Women who are, or who may be, pregnant should avoid close contact with sheep during lambing periods. Pregnant women who come into close contact with sheep during lambing may risk their own health and that of their unborn child, from infections which can occur in some ewes. These include chlamydiosis (enzootic abortion of ewes - EAE), toxoplasmosis and listeriosis, which are common causes of abortion in ewes. Q fever (caused by the organism Coxiella burnetii) can also be acquired following exposure during lambing, as the organisms may be present in birth fluids of animals (not just sheep) which have no clinical signs of disease.
Although these infections are uncommon, and the number of human pregnancies affected by contact with sheep is extremely small, it is important that pregnant women are aware of the potential risks.
It is also important to note that these risks are not only confined to the spring (when the majority of lambs are born) nor are the risks only associated with sheep: cows and goats that have recently given birth can also carry similar infections.
To avoid the possible risk of infection, pregnant women are advised that they should:
In addition it is advisable to:
Pregnant women should seek medical advice if they experience fever or influenza-like symptoms, or if concerned that they could have acquired infection from a farm environment.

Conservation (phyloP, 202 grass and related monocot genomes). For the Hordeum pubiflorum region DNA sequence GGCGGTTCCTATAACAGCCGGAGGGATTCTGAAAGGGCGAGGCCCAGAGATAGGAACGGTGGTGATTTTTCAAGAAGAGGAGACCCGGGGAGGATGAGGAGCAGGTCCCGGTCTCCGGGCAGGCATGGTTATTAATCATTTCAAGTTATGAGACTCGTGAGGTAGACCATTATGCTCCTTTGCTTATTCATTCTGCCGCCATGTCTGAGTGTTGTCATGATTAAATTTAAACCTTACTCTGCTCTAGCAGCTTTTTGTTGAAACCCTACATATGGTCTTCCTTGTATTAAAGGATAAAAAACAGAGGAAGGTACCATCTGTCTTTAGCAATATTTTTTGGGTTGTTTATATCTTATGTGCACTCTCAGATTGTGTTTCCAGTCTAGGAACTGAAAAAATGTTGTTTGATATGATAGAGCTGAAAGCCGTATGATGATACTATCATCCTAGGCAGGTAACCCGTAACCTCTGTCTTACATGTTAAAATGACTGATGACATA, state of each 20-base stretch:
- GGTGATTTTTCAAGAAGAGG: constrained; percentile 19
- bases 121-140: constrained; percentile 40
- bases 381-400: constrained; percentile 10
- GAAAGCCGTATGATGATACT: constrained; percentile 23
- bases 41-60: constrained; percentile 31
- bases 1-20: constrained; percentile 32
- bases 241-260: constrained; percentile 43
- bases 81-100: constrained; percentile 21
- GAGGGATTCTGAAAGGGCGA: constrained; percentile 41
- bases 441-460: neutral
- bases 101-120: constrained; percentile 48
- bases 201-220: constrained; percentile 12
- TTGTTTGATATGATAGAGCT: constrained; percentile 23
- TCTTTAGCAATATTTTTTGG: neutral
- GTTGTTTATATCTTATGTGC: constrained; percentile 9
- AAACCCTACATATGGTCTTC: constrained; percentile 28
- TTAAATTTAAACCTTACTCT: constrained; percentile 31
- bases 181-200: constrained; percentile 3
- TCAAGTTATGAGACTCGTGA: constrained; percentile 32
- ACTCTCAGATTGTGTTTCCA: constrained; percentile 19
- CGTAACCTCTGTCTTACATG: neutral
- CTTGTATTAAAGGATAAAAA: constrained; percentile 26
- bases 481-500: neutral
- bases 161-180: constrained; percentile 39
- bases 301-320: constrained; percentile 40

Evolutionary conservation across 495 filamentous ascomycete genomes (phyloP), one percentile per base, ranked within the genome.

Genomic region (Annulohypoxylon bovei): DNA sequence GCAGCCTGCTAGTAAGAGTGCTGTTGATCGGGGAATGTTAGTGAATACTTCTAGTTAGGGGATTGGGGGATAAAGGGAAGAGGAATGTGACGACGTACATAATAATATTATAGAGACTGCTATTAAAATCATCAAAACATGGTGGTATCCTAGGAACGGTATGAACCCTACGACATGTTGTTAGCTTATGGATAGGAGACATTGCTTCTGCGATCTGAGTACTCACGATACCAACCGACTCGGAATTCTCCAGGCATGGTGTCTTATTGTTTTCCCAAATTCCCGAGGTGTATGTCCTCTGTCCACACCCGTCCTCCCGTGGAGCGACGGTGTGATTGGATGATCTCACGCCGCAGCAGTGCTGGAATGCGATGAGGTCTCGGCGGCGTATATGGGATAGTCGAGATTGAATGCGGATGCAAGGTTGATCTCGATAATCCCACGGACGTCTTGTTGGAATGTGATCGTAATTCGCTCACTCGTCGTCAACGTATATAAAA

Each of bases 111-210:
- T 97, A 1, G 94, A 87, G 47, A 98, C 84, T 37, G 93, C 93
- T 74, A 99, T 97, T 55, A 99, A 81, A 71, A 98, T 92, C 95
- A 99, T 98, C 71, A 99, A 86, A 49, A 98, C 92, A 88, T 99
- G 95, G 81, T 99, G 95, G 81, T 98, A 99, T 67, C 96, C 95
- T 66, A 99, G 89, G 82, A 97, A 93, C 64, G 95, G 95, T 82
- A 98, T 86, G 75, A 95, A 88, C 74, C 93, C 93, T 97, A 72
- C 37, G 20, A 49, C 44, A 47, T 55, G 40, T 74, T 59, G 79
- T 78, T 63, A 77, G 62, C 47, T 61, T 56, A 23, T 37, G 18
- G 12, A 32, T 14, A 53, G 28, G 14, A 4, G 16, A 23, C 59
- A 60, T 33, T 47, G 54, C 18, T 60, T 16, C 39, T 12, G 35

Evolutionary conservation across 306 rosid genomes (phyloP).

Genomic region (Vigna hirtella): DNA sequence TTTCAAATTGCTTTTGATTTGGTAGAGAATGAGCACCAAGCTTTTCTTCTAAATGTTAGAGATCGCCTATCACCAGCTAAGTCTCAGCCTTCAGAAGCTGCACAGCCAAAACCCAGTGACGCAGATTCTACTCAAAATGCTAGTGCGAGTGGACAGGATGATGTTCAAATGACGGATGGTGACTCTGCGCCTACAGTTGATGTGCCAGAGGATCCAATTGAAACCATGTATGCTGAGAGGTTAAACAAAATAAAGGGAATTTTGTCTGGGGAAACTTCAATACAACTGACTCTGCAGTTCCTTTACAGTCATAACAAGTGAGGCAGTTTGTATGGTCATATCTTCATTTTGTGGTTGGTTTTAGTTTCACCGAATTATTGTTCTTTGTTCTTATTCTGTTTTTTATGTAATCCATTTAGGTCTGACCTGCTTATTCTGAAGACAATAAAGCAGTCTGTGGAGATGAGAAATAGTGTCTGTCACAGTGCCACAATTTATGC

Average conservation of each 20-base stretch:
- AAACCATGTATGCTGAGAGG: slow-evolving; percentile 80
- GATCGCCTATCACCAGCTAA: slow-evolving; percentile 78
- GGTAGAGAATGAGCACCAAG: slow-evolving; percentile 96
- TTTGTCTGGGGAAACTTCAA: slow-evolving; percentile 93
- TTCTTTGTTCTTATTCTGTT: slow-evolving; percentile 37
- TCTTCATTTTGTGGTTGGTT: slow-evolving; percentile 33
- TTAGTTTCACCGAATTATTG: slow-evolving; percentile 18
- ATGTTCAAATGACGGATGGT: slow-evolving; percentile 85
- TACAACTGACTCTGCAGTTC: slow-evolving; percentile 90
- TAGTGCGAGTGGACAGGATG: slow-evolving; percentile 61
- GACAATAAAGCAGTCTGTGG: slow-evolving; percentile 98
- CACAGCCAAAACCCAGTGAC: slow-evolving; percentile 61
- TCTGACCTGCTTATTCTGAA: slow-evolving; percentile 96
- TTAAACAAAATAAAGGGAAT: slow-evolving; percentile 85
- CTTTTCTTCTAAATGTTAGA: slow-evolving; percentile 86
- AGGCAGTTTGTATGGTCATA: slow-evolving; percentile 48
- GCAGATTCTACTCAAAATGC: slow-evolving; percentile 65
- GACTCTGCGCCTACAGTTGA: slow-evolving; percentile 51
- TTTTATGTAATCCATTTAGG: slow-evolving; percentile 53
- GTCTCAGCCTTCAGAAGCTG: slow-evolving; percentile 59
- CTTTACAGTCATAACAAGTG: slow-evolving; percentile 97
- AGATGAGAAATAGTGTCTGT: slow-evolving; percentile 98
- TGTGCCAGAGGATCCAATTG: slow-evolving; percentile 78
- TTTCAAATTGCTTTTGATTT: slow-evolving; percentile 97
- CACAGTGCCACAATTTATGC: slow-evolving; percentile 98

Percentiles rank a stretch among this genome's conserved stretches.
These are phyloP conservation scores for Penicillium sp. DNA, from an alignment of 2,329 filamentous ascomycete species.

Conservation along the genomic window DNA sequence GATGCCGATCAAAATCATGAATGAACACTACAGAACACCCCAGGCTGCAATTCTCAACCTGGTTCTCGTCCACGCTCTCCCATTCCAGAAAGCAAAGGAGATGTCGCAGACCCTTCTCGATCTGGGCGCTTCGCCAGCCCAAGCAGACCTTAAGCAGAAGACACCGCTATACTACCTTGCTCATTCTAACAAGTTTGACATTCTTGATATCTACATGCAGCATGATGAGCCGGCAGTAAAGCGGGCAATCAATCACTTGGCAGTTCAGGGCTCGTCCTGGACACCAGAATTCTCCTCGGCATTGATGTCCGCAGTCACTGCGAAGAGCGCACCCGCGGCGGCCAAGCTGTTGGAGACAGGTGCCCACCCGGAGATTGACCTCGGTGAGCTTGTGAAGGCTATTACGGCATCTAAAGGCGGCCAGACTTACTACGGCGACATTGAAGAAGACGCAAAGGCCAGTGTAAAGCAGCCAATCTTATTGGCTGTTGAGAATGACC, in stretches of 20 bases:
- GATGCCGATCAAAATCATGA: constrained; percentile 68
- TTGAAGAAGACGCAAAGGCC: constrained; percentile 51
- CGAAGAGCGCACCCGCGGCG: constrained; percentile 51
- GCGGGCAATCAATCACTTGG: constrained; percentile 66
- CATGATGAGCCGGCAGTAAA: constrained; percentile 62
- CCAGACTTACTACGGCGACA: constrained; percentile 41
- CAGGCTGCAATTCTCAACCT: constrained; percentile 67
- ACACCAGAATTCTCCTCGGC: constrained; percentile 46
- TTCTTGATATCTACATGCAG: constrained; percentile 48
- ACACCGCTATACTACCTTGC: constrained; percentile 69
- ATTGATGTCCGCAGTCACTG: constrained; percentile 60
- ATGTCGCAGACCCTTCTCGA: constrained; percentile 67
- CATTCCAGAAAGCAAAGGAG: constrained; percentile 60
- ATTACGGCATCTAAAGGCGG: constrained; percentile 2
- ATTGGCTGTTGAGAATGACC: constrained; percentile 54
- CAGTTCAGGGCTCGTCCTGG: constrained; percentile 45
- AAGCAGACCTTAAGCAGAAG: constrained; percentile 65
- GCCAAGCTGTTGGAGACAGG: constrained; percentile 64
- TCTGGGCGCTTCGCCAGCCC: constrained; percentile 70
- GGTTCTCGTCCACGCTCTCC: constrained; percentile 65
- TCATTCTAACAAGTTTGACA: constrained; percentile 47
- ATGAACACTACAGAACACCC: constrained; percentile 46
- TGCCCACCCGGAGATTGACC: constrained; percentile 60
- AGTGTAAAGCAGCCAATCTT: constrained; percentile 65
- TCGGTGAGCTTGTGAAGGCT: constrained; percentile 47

Farmers have a responsibility to minimise risks to pregnant women, including members of their family, the public and professional staff visiting farms. Any action should be determined by their risk assessment required under the Control of Substances Hazardous to Health (COSHH) Regulations 2002 and also the Management of Health and Safety at Work Regulations 1999.
In the interests of hygiene, farmers should dispose of all afterbirths promptly and safely in accordance with relevant legislation. The Animal By-Products Regulations (external link) requires animal by-products, including afterbirth material, to be disposed of via an approved route such as rendering, incineration, knackers yards, etc.
The Health and Safety Executive (HSE) booklet entitled New and Expectant Mothers at Work – A Guide for Employers provides guidance on protecting the health and safety of workers who are new or expectant mothers. This is available as a free PDF on the HSE website: http://www.hse.gov.uk/pubns/priced/infection-mothers.pdf (external link)
A publication has been released by the Advisory Committee on Dangerous Pathogens (ACDP) entitled Infections at work: Controlling the risks – A guide for employers and the self-employed on identifying, assessing and controlling the risks of infection in the workplace. This can be accessed on the HSE website: http://www.hse.gov.uk/pubns/infection.pdf (external link) or by ringing the HSE Helpline on 0845 345 0055.
Further advice from HSE is available:
'Infections at Work' - http://www.hse.gov.uk/biosafety/diseases/zoonoses.htm (external link)
'Common Zoonoses in Agriculture' - http://www.hse.gov.uk/pubns/ais2.pdf (external link)
Last reviewed: 3 January 2014